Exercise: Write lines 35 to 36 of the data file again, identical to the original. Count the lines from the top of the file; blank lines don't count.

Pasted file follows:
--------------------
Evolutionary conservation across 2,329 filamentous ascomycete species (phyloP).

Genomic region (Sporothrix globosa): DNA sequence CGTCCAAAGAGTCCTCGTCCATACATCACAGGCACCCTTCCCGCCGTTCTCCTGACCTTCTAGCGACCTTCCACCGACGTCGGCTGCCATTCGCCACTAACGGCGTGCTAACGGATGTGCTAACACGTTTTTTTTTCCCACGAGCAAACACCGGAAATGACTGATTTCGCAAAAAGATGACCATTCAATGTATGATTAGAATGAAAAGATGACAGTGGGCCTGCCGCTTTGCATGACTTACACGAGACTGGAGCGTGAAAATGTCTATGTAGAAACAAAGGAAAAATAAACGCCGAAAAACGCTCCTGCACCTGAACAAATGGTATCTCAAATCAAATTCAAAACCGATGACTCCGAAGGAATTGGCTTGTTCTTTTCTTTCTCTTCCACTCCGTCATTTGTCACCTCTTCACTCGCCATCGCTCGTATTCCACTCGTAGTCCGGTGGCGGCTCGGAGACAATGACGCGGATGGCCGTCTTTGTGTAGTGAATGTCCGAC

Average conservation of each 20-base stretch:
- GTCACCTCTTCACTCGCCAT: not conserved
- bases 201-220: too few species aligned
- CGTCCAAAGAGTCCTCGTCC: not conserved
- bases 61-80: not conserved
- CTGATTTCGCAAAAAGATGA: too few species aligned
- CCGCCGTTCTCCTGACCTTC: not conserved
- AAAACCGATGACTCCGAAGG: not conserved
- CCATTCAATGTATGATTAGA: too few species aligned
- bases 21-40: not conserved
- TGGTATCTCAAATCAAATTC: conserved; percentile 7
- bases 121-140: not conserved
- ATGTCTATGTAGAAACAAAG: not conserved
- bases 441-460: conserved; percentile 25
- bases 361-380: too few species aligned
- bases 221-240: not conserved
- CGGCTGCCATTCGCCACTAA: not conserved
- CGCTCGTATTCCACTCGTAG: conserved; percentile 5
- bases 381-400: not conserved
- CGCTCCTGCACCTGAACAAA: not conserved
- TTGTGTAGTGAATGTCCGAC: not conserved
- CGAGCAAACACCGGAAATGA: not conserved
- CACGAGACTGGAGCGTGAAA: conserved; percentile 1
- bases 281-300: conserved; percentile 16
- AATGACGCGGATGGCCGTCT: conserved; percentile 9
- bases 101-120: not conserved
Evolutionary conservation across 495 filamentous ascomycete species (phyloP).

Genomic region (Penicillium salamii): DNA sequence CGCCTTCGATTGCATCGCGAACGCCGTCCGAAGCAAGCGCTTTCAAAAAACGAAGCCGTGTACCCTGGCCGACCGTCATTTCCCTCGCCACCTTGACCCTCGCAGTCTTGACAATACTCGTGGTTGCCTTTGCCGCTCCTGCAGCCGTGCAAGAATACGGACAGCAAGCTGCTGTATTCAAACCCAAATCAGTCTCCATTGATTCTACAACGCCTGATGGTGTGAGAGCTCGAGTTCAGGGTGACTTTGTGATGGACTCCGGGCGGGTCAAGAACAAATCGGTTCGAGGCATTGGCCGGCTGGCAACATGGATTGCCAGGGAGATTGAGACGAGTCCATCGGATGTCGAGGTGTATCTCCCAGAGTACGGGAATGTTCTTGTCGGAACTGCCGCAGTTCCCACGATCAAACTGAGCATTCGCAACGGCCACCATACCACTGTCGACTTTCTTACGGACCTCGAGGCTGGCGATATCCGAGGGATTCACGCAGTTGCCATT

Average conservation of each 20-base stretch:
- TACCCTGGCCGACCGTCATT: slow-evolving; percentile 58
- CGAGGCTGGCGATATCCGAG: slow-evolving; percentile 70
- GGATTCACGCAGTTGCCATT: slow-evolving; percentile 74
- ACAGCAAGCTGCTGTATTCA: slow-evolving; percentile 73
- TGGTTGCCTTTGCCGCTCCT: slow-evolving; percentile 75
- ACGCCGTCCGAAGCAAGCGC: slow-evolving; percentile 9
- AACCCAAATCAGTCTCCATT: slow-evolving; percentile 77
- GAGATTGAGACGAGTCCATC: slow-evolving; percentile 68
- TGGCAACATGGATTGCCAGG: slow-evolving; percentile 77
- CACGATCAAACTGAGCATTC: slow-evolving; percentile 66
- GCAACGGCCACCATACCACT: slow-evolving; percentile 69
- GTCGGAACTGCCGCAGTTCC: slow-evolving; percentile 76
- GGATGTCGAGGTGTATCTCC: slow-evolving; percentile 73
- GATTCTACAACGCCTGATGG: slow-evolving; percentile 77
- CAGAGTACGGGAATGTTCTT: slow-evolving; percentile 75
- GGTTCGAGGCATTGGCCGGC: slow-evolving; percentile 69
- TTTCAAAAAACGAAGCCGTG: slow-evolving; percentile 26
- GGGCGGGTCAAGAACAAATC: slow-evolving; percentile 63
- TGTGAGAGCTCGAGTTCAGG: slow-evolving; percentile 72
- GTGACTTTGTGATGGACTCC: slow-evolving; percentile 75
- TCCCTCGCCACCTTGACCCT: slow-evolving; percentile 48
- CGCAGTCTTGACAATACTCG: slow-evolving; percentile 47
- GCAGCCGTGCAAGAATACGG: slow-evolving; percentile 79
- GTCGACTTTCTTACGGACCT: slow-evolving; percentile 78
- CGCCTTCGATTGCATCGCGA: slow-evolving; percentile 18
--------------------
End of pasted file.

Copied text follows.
- ACAGCAAGCTGCTGTATTCA: slow-evolving; percentile 73
- TGGTTGCCTTTGCCGCTCCT: slow-evolving; percentile 75